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If virtual particles can appear, can real particles disappear?

  1. Jun 25, 2010 #1
    So virtual particles are allowed to exist so long as they 'give back' their energy in the time alloted by the uncertainty principle. This might be a fairly naive question, but it occurred to me that maybe the opposite is true. Can 'real' particles cease to exist for brief flashes of time without violating conservation of energy?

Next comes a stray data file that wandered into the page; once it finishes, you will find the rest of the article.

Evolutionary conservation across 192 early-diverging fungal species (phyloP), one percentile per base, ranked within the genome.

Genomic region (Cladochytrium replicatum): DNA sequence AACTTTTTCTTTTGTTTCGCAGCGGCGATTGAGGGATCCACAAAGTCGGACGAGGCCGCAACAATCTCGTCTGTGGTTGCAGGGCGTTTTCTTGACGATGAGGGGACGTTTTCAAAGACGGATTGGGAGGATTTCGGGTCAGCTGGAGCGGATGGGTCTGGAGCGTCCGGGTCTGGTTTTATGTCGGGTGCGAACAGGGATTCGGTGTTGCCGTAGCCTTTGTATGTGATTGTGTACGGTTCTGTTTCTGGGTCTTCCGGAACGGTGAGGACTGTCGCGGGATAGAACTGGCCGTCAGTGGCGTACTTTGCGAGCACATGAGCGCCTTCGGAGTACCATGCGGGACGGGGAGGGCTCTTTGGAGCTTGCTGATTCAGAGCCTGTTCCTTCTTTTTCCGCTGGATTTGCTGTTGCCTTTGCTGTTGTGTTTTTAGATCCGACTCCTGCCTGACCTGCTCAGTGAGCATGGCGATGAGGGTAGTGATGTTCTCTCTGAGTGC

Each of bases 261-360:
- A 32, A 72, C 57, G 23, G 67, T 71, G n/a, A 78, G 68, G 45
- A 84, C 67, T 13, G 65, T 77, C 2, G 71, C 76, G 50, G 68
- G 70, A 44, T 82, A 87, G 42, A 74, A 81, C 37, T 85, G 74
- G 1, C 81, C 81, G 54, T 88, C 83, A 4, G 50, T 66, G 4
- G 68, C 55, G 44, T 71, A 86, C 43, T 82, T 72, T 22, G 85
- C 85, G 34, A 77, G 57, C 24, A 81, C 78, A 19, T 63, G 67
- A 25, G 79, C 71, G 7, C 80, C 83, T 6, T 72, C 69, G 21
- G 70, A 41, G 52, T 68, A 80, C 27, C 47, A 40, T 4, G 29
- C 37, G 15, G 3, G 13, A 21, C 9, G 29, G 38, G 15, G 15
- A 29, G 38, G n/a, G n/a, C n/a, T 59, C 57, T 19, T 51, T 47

Is such an occurrence prohibited by any of the laws of physics?
  2. jcsd
  3. Jun 26, 2010 #2
    Certainly. A photon splitting into a virtual particle-antiparticle pair and again being
    'restored' is a common process that contributes to its propogation. You might say that it 'disappears'.
    However, I don't think of 'virtual' particles more than a mere mnemonic.
  4. Jun 27, 2010 #3
    It might be argued that quantum tunneling fits that description.
  5. Jun 28, 2010 #4
    kinda. What happens is that a real particle transforms into an antiparticle pair, which then annihilates into energy, which then becomes a particle again.
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